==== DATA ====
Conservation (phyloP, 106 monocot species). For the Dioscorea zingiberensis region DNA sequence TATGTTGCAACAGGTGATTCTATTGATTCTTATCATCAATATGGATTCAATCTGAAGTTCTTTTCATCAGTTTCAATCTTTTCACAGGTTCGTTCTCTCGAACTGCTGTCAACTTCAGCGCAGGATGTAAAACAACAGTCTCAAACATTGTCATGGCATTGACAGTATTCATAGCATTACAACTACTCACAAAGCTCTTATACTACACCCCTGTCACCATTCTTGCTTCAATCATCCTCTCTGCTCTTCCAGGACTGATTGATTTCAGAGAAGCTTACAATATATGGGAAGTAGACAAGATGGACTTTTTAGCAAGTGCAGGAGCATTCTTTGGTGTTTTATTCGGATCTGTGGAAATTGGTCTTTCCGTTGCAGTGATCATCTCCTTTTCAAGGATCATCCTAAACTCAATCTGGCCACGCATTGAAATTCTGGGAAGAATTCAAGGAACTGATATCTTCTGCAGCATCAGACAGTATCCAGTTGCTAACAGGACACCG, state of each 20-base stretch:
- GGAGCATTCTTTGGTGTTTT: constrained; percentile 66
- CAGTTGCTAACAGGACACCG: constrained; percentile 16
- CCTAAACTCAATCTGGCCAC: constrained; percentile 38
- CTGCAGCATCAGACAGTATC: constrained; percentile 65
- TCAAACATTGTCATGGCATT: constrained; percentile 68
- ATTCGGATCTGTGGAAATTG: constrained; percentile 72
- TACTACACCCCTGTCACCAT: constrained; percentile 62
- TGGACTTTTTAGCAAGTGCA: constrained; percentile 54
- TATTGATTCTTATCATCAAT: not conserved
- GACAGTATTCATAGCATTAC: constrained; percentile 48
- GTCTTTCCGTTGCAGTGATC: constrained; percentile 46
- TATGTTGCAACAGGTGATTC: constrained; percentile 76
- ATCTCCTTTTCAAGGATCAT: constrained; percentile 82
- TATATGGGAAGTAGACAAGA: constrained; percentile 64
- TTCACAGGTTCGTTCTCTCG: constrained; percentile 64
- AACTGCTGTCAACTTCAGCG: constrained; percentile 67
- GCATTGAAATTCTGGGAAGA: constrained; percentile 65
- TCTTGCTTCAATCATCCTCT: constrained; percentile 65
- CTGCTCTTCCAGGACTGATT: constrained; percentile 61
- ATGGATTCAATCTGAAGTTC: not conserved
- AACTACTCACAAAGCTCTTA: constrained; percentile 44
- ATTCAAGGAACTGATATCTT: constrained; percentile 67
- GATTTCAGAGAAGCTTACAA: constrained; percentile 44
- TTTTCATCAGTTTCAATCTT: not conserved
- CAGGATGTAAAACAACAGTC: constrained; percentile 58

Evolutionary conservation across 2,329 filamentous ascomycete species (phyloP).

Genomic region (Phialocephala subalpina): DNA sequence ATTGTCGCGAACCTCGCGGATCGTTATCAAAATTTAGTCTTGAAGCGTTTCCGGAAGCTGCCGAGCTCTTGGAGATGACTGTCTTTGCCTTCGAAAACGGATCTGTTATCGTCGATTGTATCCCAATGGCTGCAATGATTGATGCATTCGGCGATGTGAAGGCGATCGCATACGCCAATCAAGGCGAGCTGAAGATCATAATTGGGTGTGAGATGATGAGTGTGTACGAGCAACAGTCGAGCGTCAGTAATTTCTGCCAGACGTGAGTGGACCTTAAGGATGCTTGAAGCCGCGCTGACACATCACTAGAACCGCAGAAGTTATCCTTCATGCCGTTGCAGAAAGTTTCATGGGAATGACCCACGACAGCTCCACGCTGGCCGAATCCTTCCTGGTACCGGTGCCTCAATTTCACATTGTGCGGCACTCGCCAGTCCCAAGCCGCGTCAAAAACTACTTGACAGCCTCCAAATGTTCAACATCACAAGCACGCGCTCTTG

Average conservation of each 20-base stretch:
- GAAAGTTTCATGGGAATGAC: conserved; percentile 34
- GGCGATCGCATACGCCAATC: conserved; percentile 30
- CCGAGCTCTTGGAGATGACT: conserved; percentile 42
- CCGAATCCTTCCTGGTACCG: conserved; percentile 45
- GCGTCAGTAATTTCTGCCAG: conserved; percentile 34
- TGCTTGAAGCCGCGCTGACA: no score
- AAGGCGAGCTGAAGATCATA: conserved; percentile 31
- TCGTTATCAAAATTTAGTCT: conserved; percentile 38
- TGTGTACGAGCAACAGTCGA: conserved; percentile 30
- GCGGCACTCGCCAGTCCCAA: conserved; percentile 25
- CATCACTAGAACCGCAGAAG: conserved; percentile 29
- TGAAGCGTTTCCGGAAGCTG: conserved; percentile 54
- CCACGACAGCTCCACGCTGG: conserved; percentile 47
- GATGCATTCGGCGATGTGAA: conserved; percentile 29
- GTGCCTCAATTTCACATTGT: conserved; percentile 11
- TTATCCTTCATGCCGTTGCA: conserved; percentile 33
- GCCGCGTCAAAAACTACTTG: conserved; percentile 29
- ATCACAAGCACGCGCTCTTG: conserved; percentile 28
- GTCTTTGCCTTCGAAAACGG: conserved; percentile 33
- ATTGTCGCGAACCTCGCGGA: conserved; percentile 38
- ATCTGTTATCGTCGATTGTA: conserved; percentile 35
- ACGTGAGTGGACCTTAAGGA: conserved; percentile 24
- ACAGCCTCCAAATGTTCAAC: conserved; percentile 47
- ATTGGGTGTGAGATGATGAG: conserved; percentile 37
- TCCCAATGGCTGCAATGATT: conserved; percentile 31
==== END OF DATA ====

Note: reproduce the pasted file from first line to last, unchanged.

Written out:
Conservation (phyloP, 106 monocot species). For the Dioscorea zingiberensis region DNA sequence TATGTTGCAACAGGTGATTCTATTGATTCTTATCATCAATATGGATTCAATCTGAAGTTCTTTTCATCAGTTTCAATCTTTTCACAGGTTCGTTCTCTCGAACTGCTGTCAACTTCAGCGCAGGATGTAAAACAACAGTCTCAAACATTGTCATGGCATTGACAGTATTCATAGCATTACAACTACTCACAAAGCTCTTATACTACACCCCTGTCACCATTCTTGCTTCAATCATCCTCTCTGCTCTTCCAGGACTGATTGATTTCAGAGAAGCTTACAATATATGGGAAGTAGACAAGATGGACTTTTTAGCAAGTGCAGGAGCATTCTTTGGTGTTTTATTCGGATCTGTGGAAATTGGTCTTTCCGTTGCAGTGATCATCTCCTTTTCAAGGATCATCCTAAACTCAATCTGGCCACGCATTGAAATTCTGGGAAGAATTCAAGGAACTGATATCTTCTGCAGCATCAGACAGTATCCAGTTGCTAACAGGACACCG, state of each 20-base stretch:
- GGAGCATTCTTTGGTGTTTT: constrained; percentile 66
- CAGTTGCTAACAGGACACCG: constrained; percentile 16
- CCTAAACTCAATCTGGCCAC: constrained; percentile 38
- CTGCAGCATCAGACAGTATC: constrained; percentile 65
- TCAAACATTGTCATGGCATT: constrained; percentile 68
- ATTCGGATCTGTGGAAATTG: constrained; percentile 72
- TACTACACCCCTGTCACCAT: constrained; percentile 62
- TGGACTTTTTAGCAAGTGCA: constrained; percentile 54
- TATTGATTCTTATCATCAAT: not conserved
- GACAGTATTCATAGCATTAC: constrained; percentile 48
- GTCTTTCCGTTGCAGTGATC: constrained; percentile 46
- TATGTTGCAACAGGTGATTC: constrained; percentile 76
- ATCTCCTTTTCAAGGATCAT: constrained; percentile 82
- TATATGGGAAGTAGACAAGA: constrained; percentile 64
- TTCACAGGTTCGTTCTCTCG: constrained; percentile 64
- AACTGCTGTCAACTTCAGCG: constrained; percentile 67
- GCATTGAAATTCTGGGAAGA: constrained; percentile 65
- TCTTGCTTCAATCATCCTCT: constrained; percentile 65
- CTGCTCTTCCAGGACTGATT: constrained; percentile 61
- ATGGATTCAATCTGAAGTTC: not conserved
- AACTACTCACAAAGCTCTTA: constrained; percentile 44
- ATTCAAGGAACTGATATCTT: constrained; percentile 67
- GATTTCAGAGAAGCTTACAA: constrained; percentile 44
- TTTTCATCAGTTTCAATCTT: not conserved
- CAGGATGTAAAACAACAGTC: constrained; percentile 58

Evolutionary conservation across 2,329 filamentous ascomycete species (phyloP).

Genomic region (Phialocephala subalpina): DNA sequence ATTGTCGCGAACCTCGCGGATCGTTATCAAAATTTAGTCTTGAAGCGTTTCCGGAAGCTGCCGAGCTCTTGGAGATGACTGTCTTTGCCTTCGAAAACGGATCTGTTATCGTCGATTGTATCCCAATGGCTGCAATGATTGATGCATTCGGCGATGTGAAGGCGATCGCATACGCCAATCAAGGCGAGCTGAAGATCATAATTGGGTGTGAGATGATGAGTGTGTACGAGCAACAGTCGAGCGTCAGTAATTTCTGCCAGACGTGAGTGGACCTTAAGGATGCTTGAAGCCGCGCTGACACATCACTAGAACCGCAGAAGTTATCCTTCATGCCGTTGCAGAAAGTTTCATGGGAATGACCCACGACAGCTCCACGCTGGCCGAATCCTTCCTGGTACCGGTGCCTCAATTTCACATTGTGCGGCACTCGCCAGTCCCAAGCCGCGTCAAAAACTACTTGACAGCCTCCAAATGTTCAACATCACAAGCACGCGCTCTTG

Average conservation of each 20-base stretch:
- GAAAGTTTCATGGGAATGAC: conserved; percentile 34
- GGCGATCGCATACGCCAATC: conserved; percentile 30
- CCGAGCTCTTGGAGATGACT: conserved; percentile 42
- CCGAATCCTTCCTGGTACCG: conserved; percentile 45
- GCGTCAGTAATTTCTGCCAG: conserved; percentile 34
- TGCTTGAAGCCGCGCTGACA: no score
- AAGGCGAGCTGAAGATCATA: conserved; percentile 31
- TCGTTATCAAAATTTAGTCT: conserved; percentile 38
- TGTGTACGAGCAACAGTCGA: conserved; percentile 30
- GCGGCACTCGCCAGTCCCAA: conserved; percentile 25
- CATCACTAGAACCGCAGAAG: conserved; percentile 29
- TGAAGCGTTTCCGGAAGCTG: conserved; percentile 54
- CCACGACAGCTCCACGCTGG: conserved; percentile 47
- GATGCATTCGGCGATGTGAA: conserved; percentile 29
- GTGCCTCAATTTCACATTGT: conserved; percentile 11
- TTATCCTTCATGCCGTTGCA: conserved; percentile 33
- GCCGCGTCAAAAACTACTTG: conserved; percentile 29
- ATCACAAGCACGCGCTCTTG: conserved; percentile 28
- GTCTTTGCCTTCGAAAACGG: conserved; percentile 33
- ATTGTCGCGAACCTCGCGGA: conserved; percentile 38
- ATCTGTTATCGTCGATTGTA: conserved; percentile 35
- ACGTGAGTGGACCTTAAGGA: conserved; percentile 24
- ACAGCCTCCAAATGTTCAAC: conserved; percentile 47
- ATTGGGTGTGAGATGATGAG: conserved; percentile 37
- TCCCAATGGCTGCAATGATT: conserved; percentile 31